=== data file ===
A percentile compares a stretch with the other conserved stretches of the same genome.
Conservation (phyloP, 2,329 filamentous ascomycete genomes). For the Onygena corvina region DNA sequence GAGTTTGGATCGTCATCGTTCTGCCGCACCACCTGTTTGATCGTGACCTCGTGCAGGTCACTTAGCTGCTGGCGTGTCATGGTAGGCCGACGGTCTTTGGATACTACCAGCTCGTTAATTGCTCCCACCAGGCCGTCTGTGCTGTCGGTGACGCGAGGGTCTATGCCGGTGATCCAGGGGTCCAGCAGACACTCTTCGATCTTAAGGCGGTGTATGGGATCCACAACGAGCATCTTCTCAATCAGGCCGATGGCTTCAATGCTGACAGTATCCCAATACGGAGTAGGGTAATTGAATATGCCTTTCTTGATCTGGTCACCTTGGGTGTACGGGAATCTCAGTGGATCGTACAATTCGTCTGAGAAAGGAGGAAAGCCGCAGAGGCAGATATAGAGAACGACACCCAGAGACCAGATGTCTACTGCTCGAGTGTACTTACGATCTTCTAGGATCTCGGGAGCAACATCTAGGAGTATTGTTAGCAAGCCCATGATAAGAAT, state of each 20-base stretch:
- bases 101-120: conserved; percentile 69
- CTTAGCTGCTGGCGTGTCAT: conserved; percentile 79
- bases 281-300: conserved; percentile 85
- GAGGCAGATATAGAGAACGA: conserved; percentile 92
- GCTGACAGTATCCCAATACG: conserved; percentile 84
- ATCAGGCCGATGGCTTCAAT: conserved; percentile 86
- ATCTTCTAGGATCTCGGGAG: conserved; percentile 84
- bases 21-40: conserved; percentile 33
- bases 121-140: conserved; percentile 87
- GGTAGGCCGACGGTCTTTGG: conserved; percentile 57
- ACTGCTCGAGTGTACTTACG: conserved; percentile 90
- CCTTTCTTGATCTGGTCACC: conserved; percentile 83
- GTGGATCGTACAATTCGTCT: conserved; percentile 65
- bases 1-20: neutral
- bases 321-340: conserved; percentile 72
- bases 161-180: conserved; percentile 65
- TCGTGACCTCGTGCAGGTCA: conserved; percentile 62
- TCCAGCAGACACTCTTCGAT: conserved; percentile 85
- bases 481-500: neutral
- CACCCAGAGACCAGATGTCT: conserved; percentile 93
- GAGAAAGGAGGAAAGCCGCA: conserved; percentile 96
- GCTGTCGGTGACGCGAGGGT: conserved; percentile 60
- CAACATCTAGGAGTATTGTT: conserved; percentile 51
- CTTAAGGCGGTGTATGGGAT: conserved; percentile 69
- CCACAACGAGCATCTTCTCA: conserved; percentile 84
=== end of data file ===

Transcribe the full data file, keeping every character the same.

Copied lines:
A percentile compares a stretch with the other conserved stretches of the same genome.
Conservation (phyloP, 2,329 filamentous ascomycete genomes). For the Onygena corvina region DNA sequence GAGTTTGGATCGTCATCGTTCTGCCGCACCACCTGTTTGATCGTGACCTCGTGCAGGTCACTTAGCTGCTGGCGTGTCATGGTAGGCCGACGGTCTTTGGATACTACCAGCTCGTTAATTGCTCCCACCAGGCCGTCTGTGCTGTCGGTGACGCGAGGGTCTATGCCGGTGATCCAGGGGTCCAGCAGACACTCTTCGATCTTAAGGCGGTGTATGGGATCCACAACGAGCATCTTCTCAATCAGGCCGATGGCTTCAATGCTGACAGTATCCCAATACGGAGTAGGGTAATTGAATATGCCTTTCTTGATCTGGTCACCTTGGGTGTACGGGAATCTCAGTGGATCGTACAATTCGTCTGAGAAAGGAGGAAAGCCGCAGAGGCAGATATAGAGAACGACACCCAGAGACCAGATGTCTACTGCTCGAGTGTACTTACGATCTTCTAGGATCTCGGGAGCAACATCTAGGAGTATTGTTAGCAAGCCCATGATAAGAAT, state of each 20-base stretch:
- bases 101-120: conserved; percentile 69
- CTTAGCTGCTGGCGTGTCAT: conserved; percentile 79
- bases 281-300: conserved; percentile 85
- GAGGCAGATATAGAGAACGA: conserved; percentile 92
- GCTGACAGTATCCCAATACG: conserved; percentile 84
- ATCAGGCCGATGGCTTCAAT: conserved; percentile 86
- ATCTTCTAGGATCTCGGGAG: conserved; percentile 84
- bases 21-40: conserved; percentile 33
- bases 121-140: conserved; percentile 87
- GGTAGGCCGACGGTCTTTGG: conserved; percentile 57
- ACTGCTCGAGTGTACTTACG: conserved; percentile 90
- CCTTTCTTGATCTGGTCACC: conserved; percentile 83
- GTGGATCGTACAATTCGTCT: conserved; percentile 65
- bases 1-20: neutral
- bases 321-340: conserved; percentile 72
- bases 161-180: conserved; percentile 65
- TCGTGACCTCGTGCAGGTCA: conserved; percentile 62
- TCCAGCAGACACTCTTCGAT: conserved; percentile 85
- bases 481-500: neutral
- CACCCAGAGACCAGATGTCT: conserved; percentile 93
- GAGAAAGGAGGAAAGCCGCA: conserved; percentile 96
- GCTGTCGGTGACGCGAGGGT: conserved; percentile 60
- CAACATCTAGGAGTATTGTT: conserved; percentile 51
- CTTAAGGCGGTGTATGGGAT: conserved; percentile 69
- CCACAACGAGCATCTTCTCA: conserved; percentile 84